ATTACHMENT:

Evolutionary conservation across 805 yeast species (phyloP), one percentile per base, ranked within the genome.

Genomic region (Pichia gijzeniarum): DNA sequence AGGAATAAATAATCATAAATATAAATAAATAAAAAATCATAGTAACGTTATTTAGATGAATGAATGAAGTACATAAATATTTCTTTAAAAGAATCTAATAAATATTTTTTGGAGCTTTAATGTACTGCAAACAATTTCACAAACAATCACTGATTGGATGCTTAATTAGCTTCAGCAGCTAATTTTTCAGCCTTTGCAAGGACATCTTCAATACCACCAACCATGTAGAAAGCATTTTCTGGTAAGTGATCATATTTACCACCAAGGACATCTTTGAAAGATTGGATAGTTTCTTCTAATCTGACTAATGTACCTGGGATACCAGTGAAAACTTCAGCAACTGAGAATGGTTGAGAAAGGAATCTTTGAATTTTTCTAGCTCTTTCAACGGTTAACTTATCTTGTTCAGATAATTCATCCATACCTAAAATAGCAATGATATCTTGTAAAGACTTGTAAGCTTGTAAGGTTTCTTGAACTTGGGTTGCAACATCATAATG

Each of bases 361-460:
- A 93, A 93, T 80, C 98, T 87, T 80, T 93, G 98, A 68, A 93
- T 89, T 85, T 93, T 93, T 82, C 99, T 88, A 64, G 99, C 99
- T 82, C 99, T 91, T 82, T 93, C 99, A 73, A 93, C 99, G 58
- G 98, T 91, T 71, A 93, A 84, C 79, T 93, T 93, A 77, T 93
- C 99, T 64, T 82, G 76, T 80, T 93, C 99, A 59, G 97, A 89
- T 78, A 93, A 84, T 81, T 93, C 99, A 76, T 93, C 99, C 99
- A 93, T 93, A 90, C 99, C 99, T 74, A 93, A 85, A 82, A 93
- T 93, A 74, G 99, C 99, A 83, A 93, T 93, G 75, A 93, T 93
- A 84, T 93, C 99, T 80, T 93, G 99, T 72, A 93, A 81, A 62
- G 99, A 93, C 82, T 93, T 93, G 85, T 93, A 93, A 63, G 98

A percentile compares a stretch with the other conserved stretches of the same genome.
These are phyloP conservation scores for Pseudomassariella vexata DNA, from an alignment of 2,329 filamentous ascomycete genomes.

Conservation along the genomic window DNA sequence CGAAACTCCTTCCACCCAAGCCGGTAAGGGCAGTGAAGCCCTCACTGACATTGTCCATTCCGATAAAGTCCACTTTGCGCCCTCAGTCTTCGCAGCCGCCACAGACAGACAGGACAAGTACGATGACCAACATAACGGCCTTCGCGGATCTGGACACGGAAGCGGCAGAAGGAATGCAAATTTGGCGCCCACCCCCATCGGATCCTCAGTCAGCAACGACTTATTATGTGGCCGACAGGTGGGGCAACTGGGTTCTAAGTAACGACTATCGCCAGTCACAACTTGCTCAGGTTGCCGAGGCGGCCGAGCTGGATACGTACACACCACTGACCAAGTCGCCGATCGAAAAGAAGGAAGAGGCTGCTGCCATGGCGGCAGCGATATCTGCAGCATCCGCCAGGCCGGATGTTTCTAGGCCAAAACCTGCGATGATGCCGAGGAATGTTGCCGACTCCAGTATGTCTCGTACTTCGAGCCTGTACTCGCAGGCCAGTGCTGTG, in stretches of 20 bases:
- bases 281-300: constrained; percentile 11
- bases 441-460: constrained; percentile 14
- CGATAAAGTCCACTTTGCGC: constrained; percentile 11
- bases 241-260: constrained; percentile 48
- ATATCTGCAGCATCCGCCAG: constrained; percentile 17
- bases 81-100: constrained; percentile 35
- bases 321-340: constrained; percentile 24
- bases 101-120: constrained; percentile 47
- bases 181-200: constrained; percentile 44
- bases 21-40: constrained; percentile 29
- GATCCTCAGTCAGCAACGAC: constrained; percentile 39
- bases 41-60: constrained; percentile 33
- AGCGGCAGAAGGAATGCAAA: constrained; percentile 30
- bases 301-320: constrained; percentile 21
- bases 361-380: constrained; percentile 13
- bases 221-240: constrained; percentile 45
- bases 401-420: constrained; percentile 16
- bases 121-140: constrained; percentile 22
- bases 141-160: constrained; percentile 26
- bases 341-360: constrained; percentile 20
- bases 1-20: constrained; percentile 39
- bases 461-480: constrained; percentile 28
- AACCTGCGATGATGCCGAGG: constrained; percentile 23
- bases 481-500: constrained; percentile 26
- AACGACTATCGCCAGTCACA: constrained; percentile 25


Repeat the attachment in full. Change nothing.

Evolutionary conservation across 805 yeast species (phyloP), one percentile per base, ranked within the genome.

Genomic region (Pichia gijzeniarum): DNA sequence AGGAATAAATAATCATAAATATAAATAAATAAAAAATCATAGTAACGTTATTTAGATGAATGAATGAAGTACATAAATATTTCTTTAAAAGAATCTAATAAATATTTTTTGGAGCTTTAATGTACTGCAAACAATTTCACAAACAATCACTGATTGGATGCTTAATTAGCTTCAGCAGCTAATTTTTCAGCCTTTGCAAGGACATCTTCAATACCACCAACCATGTAGAAAGCATTTTCTGGTAAGTGATCATATTTACCACCAAGGACATCTTTGAAAGATTGGATAGTTTCTTCTAATCTGACTAATGTACCTGGGATACCAGTGAAAACTTCAGCAACTGAGAATGGTTGAGAAAGGAATCTTTGAATTTTTCTAGCTCTTTCAACGGTTAACTTATCTTGTTCAGATAATTCATCCATACCTAAAATAGCAATGATATCTTGTAAAGACTTGTAAGCTTGTAAGGTTTCTTGAACTTGGGTTGCAACATCATAATG

Each of bases 361-460:
- A 93, A 93, T 80, C 98, T 87, T 80, T 93, G 98, A 68, A 93
- T 89, T 85, T 93, T 93, T 82, C 99, T 88, A 64, G 99, C 99
- T 82, C 99, T 91, T 82, T 93, C 99, A 73, A 93, C 99, G 58
- G 98, T 91, T 71, A 93, A 84, C 79, T 93, T 93, A 77, T 93
- C 99, T 64, T 82, G 76, T 80, T 93, C 99, A 59, G 97, A 89
- T 78, A 93, A 84, T 81, T 93, C 99, A 76, T 93, C 99, C 99
- A 93, T 93, A 90, C 99, C 99, T 74, A 93, A 85, A 82, A 93
- T 93, A 74, G 99, C 99, A 83, A 93, T 93, G 75, A 93, T 93
- A 84, T 93, C 99, T 80, T 93, G 99, T 72, A 93, A 81, A 62
- G 99, A 93, C 82, T 93, T 93, G 85, T 93, A 93, A 63, G 98

A percentile compares a stretch with the other conserved stretches of the same genome.
These are phyloP conservation scores for Pseudomassariella vexata DNA, from an alignment of 2,329 filamentous ascomycete genomes.

Conservation along the genomic window DNA sequence CGAAACTCCTTCCACCCAAGCCGGTAAGGGCAGTGAAGCCCTCACTGACATTGTCCATTCCGATAAAGTCCACTTTGCGCCCTCAGTCTTCGCAGCCGCCACAGACAGACAGGACAAGTACGATGACCAACATAACGGCCTTCGCGGATCTGGACACGGAAGCGGCAGAAGGAATGCAAATTTGGCGCCCACCCCCATCGGATCCTCAGTCAGCAACGACTTATTATGTGGCCGACAGGTGGGGCAACTGGGTTCTAAGTAACGACTATCGCCAGTCACAACTTGCTCAGGTTGCCGAGGCGGCCGAGCTGGATACGTACACACCACTGACCAAGTCGCCGATCGAAAAGAAGGAAGAGGCTGCTGCCATGGCGGCAGCGATATCTGCAGCATCCGCCAGGCCGGATGTTTCTAGGCCAAAACCTGCGATGATGCCGAGGAATGTTGCCGACTCCAGTATGTCTCGTACTTCGAGCCTGTACTCGCAGGCCAGTGCTGTG, in stretches of 20 bases:
- bases 281-300: constrained; percentile 11
- bases 441-460: constrained; percentile 14
- CGATAAAGTCCACTTTGCGC: constrained; percentile 11
- bases 241-260: constrained; percentile 48
- ATATCTGCAGCATCCGCCAG: constrained; percentile 17
- bases 81-100: constrained; percentile 35
- bases 321-340: constrained; percentile 24
- bases 101-120: constrained; percentile 47
- bases 181-200: constrained; percentile 44
- bases 21-40: constrained; percentile 29
- GATCCTCAGTCAGCAACGAC: constrained; percentile 39
- bases 41-60: constrained; percentile 33
- AGCGGCAGAAGGAATGCAAA: constrained; percentile 30
- bases 301-320: constrained; percentile 21
- bases 361-380: constrained; percentile 13
- bases 221-240: constrained; percentile 45
- bases 401-420: constrained; percentile 16
- bases 121-140: constrained; percentile 22
- bases 141-160: constrained; percentile 26
- bases 341-360: constrained; percentile 20
- bases 1-20: constrained; percentile 39
- bases 461-480: constrained; percentile 28
- AACCTGCGATGATGCCGAGG: constrained; percentile 23
- bases 481-500: constrained; percentile 26
- AACGACTATCGCCAGTCACA: constrained; percentile 25